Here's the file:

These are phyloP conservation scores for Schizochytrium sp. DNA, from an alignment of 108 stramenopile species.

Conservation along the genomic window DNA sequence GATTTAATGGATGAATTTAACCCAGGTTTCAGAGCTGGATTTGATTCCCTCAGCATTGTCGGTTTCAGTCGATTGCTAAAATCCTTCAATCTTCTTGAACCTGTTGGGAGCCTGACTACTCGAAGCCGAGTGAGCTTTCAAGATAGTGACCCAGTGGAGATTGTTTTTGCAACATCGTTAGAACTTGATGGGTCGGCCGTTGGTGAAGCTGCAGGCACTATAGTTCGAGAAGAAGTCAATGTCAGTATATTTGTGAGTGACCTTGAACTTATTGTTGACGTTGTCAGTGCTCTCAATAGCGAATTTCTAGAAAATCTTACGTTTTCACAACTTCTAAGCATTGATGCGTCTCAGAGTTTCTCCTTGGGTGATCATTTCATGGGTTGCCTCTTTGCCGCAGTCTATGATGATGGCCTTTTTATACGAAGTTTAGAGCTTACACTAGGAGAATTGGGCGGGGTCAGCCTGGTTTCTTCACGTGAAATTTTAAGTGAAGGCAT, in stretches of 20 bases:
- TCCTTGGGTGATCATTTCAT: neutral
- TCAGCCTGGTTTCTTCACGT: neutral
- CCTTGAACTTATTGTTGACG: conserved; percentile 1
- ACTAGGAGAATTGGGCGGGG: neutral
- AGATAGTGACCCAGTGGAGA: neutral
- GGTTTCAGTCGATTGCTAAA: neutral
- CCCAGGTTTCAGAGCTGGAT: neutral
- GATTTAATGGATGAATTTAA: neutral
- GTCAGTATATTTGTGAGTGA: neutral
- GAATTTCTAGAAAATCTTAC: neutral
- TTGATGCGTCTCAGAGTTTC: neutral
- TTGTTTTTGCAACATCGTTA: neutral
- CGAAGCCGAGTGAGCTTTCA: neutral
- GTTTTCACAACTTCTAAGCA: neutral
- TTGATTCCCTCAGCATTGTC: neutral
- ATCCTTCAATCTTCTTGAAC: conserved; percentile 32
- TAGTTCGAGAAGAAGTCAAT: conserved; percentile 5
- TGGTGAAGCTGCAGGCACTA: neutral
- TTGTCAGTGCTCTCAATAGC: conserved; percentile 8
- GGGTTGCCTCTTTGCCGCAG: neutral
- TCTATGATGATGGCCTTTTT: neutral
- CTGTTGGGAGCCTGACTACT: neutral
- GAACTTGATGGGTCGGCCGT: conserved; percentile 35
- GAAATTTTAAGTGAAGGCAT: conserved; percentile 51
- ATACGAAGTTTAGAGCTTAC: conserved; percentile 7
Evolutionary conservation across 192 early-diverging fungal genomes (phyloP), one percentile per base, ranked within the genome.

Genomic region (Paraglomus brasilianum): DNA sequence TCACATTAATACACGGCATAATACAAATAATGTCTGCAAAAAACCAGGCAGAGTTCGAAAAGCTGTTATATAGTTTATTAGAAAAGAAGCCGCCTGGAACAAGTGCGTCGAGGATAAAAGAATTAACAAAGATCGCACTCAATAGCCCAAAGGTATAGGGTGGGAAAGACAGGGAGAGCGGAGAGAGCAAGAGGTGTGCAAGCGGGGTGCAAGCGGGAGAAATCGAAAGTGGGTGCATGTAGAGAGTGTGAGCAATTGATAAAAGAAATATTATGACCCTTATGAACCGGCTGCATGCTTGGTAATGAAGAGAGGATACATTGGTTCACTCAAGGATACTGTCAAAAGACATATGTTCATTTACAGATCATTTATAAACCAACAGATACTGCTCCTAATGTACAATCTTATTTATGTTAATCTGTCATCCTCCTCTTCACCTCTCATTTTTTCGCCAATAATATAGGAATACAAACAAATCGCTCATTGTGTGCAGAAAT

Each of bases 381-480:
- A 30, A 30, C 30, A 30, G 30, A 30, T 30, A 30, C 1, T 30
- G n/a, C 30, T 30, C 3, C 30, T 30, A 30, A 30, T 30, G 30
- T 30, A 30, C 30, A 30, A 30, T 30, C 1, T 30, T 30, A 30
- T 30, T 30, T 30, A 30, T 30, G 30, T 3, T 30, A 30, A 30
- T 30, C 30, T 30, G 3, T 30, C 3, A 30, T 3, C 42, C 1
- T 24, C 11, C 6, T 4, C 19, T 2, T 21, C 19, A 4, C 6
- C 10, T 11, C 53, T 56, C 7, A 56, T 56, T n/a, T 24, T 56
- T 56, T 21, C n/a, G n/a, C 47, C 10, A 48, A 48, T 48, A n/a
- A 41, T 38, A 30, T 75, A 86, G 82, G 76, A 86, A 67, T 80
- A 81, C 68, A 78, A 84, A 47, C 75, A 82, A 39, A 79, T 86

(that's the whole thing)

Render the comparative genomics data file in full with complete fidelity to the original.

These are phyloP conservation scores for Schizochytrium sp. DNA, from an alignment of 108 stramenopile species.

Conservation along the genomic window DNA sequence GATTTAATGGATGAATTTAACCCAGGTTTCAGAGCTGGATTTGATTCCCTCAGCATTGTCGGTTTCAGTCGATTGCTAAAATCCTTCAATCTTCTTGAACCTGTTGGGAGCCTGACTACTCGAAGCCGAGTGAGCTTTCAAGATAGTGACCCAGTGGAGATTGTTTTTGCAACATCGTTAGAACTTGATGGGTCGGCCGTTGGTGAAGCTGCAGGCACTATAGTTCGAGAAGAAGTCAATGTCAGTATATTTGTGAGTGACCTTGAACTTATTGTTGACGTTGTCAGTGCTCTCAATAGCGAATTTCTAGAAAATCTTACGTTTTCACAACTTCTAAGCATTGATGCGTCTCAGAGTTTCTCCTTGGGTGATCATTTCATGGGTTGCCTCTTTGCCGCAGTCTATGATGATGGCCTTTTTATACGAAGTTTAGAGCTTACACTAGGAGAATTGGGCGGGGTCAGCCTGGTTTCTTCACGTGAAATTTTAAGTGAAGGCAT, in stretches of 20 bases:
- TCCTTGGGTGATCATTTCAT: neutral
- TCAGCCTGGTTTCTTCACGT: neutral
- CCTTGAACTTATTGTTGACG: conserved; percentile 1
- ACTAGGAGAATTGGGCGGGG: neutral
- AGATAGTGACCCAGTGGAGA: neutral
- GGTTTCAGTCGATTGCTAAA: neutral
- CCCAGGTTTCAGAGCTGGAT: neutral
- GATTTAATGGATGAATTTAA: neutral
- GTCAGTATATTTGTGAGTGA: neutral
- GAATTTCTAGAAAATCTTAC: neutral
- TTGATGCGTCTCAGAGTTTC: neutral
- TTGTTTTTGCAACATCGTTA: neutral
- CGAAGCCGAGTGAGCTTTCA: neutral
- GTTTTCACAACTTCTAAGCA: neutral
- TTGATTCCCTCAGCATTGTC: neutral
- ATCCTTCAATCTTCTTGAAC: conserved; percentile 32
- TAGTTCGAGAAGAAGTCAAT: conserved; percentile 5
- TGGTGAAGCTGCAGGCACTA: neutral
- TTGTCAGTGCTCTCAATAGC: conserved; percentile 8
- GGGTTGCCTCTTTGCCGCAG: neutral
- TCTATGATGATGGCCTTTTT: neutral
- CTGTTGGGAGCCTGACTACT: neutral
- GAACTTGATGGGTCGGCCGT: conserved; percentile 35
- GAAATTTTAAGTGAAGGCAT: conserved; percentile 51
- ATACGAAGTTTAGAGCTTAC: conserved; percentile 7
Evolutionary conservation across 192 early-diverging fungal genomes (phyloP), one percentile per base, ranked within the genome.

Genomic region (Paraglomus brasilianum): DNA sequence TCACATTAATACACGGCATAATACAAATAATGTCTGCAAAAAACCAGGCAGAGTTCGAAAAGCTGTTATATAGTTTATTAGAAAAGAAGCCGCCTGGAACAAGTGCGTCGAGGATAAAAGAATTAACAAAGATCGCACTCAATAGCCCAAAGGTATAGGGTGGGAAAGACAGGGAGAGCGGAGAGAGCAAGAGGTGTGCAAGCGGGGTGCAAGCGGGAGAAATCGAAAGTGGGTGCATGTAGAGAGTGTGAGCAATTGATAAAAGAAATATTATGACCCTTATGAACCGGCTGCATGCTTGGTAATGAAGAGAGGATACATTGGTTCACTCAAGGATACTGTCAAAAGACATATGTTCATTTACAGATCATTTATAAACCAACAGATACTGCTCCTAATGTACAATCTTATTTATGTTAATCTGTCATCCTCCTCTTCACCTCTCATTTTTTCGCCAATAATATAGGAATACAAACAAATCGCTCATTGTGTGCAGAAAT

Each of bases 381-480:
- A 30, A 30, C 30, A 30, G 30, A 30, T 30, A 30, C 1, T 30
- G n/a, C 30, T 30, C 3, C 30, T 30, A 30, A 30, T 30, G 30
- T 30, A 30, C 30, A 30, A 30, T 30, C 1, T 30, T 30, A 30
- T 30, T 30, T 30, A 30, T 30, G 30, T 3, T 30, A 30, A 30
- T 30, C 30, T 30, G 3, T 30, C 3, A 30, T 3, C 42, C 1
- T 24, C 11, C 6, T 4, C 19, T 2, T 21, C 19, A 4, C 6
- C 10, T 11, C 53, T 56, C 7, A 56, T 56, T n/a, T 24, T 56
- T 56, T 21, C n/a, G n/a, C 47, C 10, A 48, A 48, T 48, A n/a
- A 41, T 38, A 30, T 75, A 86, G 82, G 76, A 86, A 67, T 80
- A 81, C 68, A 78, A 84, A 47, C 75, A 82, A 39, A 79, T 86